Paula Dockery, Syndicated columnist
At every election, voters have the chance to make their voices heard but during 2016 balloting they have the opportunity to cause a massive shift in the direction we’re going—especially in Florida.
The national election—driven by the presidential race—has illustrated the intensity of voter dissatisfaction toward the two-party system, the political parties themselves and the way their current congressional representatives are governing.
What’s happening nationally will certainly affect the dynamic in Florida. In a presidential election year, turnout is generally higher, more minorities choose to vote, and the top of the ticket can have an impact on down-ticket races.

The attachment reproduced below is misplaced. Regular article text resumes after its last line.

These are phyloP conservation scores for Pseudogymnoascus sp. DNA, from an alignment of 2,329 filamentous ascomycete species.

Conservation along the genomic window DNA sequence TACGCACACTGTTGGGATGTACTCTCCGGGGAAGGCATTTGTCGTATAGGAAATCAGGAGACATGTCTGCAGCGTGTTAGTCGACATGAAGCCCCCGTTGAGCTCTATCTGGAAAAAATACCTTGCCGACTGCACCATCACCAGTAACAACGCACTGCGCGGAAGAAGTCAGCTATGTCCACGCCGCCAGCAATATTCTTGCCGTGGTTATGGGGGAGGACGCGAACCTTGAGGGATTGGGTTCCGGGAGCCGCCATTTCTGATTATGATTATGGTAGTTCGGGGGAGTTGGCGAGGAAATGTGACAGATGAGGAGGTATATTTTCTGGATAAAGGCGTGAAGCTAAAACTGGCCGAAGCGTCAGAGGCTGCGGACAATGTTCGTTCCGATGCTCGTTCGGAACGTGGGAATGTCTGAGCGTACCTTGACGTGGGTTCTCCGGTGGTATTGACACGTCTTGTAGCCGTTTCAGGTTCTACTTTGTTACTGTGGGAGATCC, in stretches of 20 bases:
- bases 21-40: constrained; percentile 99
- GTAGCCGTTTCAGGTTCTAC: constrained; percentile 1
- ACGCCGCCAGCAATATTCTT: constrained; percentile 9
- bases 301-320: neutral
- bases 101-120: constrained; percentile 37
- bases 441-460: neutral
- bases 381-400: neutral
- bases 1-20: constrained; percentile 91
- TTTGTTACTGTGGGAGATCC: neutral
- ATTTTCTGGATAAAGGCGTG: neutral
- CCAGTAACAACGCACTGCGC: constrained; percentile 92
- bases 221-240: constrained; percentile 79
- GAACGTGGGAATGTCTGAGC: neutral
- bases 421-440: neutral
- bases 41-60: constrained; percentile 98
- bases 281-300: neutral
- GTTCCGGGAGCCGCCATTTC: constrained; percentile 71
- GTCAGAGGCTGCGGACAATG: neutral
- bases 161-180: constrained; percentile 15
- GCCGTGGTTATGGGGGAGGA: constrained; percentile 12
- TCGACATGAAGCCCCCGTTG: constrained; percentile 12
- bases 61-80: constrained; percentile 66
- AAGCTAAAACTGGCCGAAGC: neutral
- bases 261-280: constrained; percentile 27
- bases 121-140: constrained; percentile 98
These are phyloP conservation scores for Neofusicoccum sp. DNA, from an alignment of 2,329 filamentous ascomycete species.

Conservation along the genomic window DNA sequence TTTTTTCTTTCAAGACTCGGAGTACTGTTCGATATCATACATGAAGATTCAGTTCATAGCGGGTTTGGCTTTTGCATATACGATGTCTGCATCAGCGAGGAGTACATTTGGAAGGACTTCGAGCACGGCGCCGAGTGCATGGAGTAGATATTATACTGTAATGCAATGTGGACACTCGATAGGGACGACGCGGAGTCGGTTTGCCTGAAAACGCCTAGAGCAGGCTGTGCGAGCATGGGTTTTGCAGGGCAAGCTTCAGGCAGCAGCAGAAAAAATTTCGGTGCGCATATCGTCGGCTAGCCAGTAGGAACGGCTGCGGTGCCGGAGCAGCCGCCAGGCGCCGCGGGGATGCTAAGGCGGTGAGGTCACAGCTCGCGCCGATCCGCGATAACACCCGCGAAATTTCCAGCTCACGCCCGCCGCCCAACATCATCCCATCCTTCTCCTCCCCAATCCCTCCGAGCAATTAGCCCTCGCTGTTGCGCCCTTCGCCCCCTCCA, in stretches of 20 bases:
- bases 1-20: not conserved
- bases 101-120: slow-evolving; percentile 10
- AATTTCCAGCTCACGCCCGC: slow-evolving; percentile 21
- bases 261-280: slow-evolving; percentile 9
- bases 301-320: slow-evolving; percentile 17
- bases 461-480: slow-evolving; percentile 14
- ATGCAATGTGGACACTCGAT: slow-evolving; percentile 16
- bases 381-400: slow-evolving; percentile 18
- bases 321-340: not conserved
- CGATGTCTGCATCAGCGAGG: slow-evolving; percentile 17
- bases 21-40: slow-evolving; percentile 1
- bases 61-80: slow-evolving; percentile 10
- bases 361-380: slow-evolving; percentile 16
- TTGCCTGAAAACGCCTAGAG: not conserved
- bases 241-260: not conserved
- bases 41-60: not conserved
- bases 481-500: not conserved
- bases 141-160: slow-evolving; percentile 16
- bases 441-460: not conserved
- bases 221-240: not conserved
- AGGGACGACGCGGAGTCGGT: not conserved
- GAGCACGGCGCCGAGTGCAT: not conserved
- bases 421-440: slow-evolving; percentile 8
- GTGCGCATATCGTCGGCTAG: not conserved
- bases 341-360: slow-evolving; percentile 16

In Florida, we have another dynamic playing out.
Incumbents are rarely defeated—and sometimes, not even challenged—for re-election, causing voters to feel like their votes really don’t matter. But this year, incumbents are choosing to leave office for a variety of reasons—term limits, running for another office or because of personal or professional circumstances. And some are leaving because they no longer see their seat as winnable after the courts required the redrawing of the Legislature-approved district maps.